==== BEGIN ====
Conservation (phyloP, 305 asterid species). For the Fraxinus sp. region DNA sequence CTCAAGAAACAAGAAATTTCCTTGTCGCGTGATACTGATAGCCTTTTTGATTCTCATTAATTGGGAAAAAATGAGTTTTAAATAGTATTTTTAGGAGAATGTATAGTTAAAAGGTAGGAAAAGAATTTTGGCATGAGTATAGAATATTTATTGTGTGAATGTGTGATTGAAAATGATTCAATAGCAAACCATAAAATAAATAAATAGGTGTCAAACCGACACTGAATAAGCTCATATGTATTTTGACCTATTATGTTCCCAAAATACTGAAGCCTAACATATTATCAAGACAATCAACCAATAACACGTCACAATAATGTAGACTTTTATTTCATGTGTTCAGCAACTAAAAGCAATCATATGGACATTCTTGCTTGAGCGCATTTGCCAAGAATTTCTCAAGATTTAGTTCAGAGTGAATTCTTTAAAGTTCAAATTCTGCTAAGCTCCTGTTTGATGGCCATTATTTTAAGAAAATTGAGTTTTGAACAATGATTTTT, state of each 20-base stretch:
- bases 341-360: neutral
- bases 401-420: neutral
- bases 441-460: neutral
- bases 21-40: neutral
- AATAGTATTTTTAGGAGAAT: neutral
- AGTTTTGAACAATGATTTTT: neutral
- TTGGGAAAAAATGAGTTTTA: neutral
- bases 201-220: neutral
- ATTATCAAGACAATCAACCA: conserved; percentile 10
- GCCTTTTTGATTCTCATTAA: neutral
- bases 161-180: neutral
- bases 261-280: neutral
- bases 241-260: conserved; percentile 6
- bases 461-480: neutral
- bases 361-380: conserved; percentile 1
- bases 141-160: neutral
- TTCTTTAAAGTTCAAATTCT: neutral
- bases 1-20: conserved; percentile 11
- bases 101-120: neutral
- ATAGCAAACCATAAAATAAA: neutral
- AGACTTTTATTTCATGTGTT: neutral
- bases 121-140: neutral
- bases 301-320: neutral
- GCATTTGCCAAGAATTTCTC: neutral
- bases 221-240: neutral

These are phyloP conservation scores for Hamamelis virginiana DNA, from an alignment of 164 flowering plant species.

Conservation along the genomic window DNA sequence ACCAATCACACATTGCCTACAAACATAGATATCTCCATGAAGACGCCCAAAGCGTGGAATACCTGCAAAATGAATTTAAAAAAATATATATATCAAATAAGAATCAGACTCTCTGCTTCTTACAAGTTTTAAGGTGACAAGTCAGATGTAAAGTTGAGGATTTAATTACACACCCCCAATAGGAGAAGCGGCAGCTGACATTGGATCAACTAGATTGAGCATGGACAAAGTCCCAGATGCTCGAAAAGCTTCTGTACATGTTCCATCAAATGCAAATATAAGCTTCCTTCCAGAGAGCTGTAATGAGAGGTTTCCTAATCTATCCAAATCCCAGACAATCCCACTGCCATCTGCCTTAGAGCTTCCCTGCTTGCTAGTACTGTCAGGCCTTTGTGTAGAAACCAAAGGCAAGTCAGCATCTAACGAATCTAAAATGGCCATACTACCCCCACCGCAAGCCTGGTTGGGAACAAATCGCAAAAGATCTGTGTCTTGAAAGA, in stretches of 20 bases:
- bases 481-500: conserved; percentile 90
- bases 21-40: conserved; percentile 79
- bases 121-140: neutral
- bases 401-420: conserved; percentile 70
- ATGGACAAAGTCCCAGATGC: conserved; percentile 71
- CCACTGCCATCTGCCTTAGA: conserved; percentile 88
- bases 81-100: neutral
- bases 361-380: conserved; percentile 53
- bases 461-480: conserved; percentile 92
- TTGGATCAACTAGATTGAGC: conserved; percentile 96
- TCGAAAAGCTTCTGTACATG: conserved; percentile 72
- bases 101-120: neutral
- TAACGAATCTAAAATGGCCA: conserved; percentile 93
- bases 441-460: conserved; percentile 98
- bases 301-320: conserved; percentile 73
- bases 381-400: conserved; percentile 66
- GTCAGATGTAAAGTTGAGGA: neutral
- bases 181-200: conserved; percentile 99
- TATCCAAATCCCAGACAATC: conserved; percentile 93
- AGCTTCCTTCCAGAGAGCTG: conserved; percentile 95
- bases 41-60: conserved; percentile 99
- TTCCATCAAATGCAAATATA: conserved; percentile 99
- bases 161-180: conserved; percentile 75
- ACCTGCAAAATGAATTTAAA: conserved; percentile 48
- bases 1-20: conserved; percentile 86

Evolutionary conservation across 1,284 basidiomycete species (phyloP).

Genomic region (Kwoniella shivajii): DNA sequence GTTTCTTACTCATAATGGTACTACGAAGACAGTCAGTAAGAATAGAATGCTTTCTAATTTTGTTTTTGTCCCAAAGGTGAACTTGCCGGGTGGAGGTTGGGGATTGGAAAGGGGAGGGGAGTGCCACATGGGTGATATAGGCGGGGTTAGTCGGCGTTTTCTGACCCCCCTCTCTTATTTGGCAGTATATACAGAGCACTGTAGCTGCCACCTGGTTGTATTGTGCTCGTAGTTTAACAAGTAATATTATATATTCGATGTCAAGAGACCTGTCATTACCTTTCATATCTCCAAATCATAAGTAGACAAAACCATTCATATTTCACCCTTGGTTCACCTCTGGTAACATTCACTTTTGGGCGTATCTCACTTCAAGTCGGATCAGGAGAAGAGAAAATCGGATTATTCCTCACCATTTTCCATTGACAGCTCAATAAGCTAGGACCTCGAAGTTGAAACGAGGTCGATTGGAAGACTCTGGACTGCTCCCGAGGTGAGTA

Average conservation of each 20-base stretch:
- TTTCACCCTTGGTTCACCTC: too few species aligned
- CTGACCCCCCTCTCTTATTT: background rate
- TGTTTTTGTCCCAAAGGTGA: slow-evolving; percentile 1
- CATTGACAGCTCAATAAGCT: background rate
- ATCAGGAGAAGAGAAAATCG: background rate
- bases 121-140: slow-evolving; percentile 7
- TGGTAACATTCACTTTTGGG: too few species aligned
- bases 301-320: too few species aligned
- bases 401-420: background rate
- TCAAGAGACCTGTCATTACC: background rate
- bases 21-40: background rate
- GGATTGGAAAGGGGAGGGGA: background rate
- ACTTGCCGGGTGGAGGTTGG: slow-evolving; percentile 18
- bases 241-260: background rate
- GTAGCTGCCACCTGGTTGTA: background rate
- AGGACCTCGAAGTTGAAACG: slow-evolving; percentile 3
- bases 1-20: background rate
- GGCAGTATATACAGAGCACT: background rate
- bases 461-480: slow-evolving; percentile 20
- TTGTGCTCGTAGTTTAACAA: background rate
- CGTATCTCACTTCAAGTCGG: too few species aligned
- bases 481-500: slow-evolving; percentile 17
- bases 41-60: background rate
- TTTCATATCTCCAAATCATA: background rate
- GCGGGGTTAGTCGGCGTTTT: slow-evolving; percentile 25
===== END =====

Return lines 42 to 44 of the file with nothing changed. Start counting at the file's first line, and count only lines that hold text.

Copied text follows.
- bases 441-460: conserved; percentile 98
- bases 301-320: conserved; percentile 73
- bases 381-400: conserved; percentile 66